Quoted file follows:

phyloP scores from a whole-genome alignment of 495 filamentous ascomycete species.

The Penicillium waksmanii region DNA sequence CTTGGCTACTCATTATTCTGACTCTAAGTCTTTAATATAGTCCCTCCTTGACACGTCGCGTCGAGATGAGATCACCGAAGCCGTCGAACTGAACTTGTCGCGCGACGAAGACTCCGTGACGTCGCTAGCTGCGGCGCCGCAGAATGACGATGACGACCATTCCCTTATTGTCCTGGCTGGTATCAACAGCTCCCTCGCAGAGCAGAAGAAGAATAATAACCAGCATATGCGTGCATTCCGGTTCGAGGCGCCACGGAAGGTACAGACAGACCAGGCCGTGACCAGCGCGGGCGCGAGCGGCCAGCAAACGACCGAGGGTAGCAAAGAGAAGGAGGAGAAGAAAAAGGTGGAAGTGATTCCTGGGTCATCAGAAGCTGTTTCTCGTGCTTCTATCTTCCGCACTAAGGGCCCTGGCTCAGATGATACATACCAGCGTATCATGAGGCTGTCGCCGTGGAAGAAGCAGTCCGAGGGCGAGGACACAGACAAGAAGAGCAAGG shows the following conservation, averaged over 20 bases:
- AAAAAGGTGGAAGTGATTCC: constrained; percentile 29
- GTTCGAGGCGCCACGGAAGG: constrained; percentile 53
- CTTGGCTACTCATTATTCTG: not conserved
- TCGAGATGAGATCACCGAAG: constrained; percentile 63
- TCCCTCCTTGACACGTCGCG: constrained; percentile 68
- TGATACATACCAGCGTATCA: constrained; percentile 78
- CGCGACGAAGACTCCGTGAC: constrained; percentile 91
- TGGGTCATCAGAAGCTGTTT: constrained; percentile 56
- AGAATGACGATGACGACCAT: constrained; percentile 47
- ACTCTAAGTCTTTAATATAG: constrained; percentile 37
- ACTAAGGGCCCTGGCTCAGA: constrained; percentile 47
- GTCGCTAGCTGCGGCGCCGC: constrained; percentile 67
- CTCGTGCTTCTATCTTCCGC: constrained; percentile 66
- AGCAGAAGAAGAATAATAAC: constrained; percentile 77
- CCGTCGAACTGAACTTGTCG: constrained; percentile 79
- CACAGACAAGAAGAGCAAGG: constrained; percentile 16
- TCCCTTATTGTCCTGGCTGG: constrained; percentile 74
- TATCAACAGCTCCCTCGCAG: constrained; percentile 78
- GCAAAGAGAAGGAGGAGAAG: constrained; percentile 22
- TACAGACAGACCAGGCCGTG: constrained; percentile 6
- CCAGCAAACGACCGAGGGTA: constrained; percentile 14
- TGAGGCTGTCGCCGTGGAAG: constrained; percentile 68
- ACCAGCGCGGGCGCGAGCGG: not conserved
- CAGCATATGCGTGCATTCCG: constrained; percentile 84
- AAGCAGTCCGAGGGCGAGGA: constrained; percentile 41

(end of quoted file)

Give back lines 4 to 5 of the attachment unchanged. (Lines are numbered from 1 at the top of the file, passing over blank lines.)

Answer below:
- GTTCGAGGCGCCACGGAAGG: constrained; percentile 53
- CTTGGCTACTCATTATTCTG: not conserved